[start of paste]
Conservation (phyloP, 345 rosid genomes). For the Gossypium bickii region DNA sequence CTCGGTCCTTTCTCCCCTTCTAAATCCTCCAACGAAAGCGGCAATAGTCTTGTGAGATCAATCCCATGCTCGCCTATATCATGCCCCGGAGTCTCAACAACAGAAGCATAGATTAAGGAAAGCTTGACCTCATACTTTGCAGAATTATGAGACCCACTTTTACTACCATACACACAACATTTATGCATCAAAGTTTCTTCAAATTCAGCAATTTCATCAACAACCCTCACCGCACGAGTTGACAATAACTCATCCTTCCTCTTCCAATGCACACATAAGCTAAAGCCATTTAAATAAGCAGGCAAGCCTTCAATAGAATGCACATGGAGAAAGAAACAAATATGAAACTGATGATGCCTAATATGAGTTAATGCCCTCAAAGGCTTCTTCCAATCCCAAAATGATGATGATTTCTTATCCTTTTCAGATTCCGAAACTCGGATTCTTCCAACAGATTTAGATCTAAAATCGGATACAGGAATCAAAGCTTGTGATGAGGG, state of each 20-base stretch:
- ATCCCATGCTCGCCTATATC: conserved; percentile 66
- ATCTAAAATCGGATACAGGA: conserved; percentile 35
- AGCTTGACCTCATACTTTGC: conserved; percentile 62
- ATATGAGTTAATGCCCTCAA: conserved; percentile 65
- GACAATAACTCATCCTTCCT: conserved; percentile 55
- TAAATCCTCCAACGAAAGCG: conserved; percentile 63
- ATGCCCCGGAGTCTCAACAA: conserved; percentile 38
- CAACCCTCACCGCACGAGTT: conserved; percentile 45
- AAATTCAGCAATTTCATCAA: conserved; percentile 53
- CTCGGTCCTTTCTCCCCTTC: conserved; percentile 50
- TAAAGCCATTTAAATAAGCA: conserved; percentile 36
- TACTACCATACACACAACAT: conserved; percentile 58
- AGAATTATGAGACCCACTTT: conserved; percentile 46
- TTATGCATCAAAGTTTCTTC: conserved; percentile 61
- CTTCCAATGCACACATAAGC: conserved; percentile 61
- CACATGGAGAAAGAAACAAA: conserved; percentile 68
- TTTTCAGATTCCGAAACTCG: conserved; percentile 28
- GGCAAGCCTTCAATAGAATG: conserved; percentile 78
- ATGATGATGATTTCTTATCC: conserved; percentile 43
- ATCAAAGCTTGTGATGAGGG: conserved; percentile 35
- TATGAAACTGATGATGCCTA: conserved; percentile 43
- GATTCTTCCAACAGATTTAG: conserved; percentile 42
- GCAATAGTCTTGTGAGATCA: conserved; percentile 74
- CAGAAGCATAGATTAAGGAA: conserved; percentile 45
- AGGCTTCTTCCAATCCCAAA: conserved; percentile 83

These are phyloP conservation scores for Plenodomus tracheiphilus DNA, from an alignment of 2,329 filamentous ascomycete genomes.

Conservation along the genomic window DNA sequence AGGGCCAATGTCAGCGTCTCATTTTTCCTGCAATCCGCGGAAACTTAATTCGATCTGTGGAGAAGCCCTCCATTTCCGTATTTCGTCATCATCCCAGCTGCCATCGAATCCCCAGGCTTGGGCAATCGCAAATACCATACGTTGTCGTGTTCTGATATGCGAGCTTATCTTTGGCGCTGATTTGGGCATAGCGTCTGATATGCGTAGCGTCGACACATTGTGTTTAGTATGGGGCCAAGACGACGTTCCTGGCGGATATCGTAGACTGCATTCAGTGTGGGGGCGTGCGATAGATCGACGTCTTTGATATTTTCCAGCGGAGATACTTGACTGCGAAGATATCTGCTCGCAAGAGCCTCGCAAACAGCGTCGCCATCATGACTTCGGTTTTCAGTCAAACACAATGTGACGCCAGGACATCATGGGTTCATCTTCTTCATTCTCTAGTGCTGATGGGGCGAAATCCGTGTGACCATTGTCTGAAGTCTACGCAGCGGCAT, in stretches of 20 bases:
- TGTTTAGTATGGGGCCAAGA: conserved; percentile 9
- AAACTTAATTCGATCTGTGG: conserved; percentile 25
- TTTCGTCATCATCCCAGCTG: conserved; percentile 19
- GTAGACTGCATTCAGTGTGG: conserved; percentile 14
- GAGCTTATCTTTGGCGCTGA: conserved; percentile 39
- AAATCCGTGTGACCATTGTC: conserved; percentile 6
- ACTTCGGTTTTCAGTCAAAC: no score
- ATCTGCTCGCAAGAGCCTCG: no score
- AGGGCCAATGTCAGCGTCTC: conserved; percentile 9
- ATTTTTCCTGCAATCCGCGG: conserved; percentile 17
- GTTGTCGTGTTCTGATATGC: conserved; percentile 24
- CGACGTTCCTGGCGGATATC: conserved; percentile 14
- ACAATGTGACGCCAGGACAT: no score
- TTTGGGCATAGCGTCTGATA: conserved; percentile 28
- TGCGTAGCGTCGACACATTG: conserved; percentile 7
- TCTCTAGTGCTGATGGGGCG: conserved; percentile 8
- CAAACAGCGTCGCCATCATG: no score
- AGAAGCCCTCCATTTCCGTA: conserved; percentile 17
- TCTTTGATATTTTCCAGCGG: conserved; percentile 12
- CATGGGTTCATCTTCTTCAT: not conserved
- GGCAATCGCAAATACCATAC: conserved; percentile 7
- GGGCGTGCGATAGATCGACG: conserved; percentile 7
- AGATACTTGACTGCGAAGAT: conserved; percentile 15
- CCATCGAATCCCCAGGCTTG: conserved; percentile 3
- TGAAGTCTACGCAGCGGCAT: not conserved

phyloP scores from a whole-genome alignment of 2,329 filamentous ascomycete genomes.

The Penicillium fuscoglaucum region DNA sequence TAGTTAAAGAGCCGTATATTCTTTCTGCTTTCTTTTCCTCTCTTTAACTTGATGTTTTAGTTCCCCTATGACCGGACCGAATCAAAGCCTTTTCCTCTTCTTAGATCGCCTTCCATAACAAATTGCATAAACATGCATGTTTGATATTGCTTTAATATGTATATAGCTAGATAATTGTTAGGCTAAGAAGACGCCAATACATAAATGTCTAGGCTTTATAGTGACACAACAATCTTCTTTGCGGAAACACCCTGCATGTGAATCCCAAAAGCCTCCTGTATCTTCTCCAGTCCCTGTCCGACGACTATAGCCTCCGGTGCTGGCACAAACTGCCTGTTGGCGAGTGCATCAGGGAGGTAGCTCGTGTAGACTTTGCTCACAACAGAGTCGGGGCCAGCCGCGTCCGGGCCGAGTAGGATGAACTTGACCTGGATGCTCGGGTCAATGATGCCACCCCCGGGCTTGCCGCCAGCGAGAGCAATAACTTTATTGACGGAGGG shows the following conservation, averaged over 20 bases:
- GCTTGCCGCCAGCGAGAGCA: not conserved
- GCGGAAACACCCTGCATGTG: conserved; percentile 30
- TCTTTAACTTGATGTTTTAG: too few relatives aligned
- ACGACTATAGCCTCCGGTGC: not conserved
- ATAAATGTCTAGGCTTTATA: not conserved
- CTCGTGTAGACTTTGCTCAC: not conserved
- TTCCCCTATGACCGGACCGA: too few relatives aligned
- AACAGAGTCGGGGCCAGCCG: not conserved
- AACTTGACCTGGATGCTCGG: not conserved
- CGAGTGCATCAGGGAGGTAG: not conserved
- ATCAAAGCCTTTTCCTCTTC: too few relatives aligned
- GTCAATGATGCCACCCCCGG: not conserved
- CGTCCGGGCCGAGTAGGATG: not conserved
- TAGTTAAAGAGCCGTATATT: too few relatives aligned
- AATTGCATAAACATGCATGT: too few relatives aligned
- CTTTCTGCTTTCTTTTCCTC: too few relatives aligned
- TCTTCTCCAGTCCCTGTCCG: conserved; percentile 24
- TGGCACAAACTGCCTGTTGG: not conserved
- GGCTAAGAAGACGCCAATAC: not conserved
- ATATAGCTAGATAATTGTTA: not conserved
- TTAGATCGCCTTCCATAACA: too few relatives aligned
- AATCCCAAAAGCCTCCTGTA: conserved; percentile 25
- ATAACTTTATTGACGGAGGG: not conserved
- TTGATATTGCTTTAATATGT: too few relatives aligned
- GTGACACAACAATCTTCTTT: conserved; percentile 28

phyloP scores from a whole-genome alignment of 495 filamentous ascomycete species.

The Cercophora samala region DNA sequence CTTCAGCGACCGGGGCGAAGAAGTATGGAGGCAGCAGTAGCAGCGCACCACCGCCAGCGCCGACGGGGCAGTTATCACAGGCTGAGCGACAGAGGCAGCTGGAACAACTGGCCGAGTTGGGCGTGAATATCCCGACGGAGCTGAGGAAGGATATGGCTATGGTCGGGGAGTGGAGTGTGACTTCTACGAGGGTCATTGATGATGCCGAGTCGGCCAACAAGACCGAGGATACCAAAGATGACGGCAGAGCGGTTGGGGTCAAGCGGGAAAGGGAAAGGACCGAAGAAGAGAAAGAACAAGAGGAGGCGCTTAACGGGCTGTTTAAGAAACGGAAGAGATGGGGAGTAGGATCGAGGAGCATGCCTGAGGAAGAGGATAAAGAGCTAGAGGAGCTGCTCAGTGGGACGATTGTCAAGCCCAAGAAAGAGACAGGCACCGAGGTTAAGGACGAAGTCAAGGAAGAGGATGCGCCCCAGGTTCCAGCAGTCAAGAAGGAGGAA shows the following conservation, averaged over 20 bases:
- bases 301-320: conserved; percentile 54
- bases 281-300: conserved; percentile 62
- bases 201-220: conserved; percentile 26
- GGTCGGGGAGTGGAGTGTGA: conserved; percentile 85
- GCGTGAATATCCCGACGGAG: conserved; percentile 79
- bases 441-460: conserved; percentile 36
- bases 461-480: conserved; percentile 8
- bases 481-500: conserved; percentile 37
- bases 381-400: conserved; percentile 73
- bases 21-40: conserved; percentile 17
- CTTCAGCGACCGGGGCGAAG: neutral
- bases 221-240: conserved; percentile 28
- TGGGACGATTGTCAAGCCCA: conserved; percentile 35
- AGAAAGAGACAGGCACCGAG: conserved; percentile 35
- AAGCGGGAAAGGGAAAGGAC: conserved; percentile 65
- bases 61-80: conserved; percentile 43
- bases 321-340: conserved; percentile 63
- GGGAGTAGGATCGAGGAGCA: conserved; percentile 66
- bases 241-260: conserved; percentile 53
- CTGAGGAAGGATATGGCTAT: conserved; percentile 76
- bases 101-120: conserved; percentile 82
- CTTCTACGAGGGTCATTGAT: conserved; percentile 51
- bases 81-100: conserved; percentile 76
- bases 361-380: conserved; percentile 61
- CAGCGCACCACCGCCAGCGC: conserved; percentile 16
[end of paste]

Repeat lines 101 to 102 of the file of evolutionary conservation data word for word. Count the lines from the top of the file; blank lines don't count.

- bases 241-260: conserved; percentile 53
- CTGAGGAAGGATATGGCTAT: conserved; percentile 76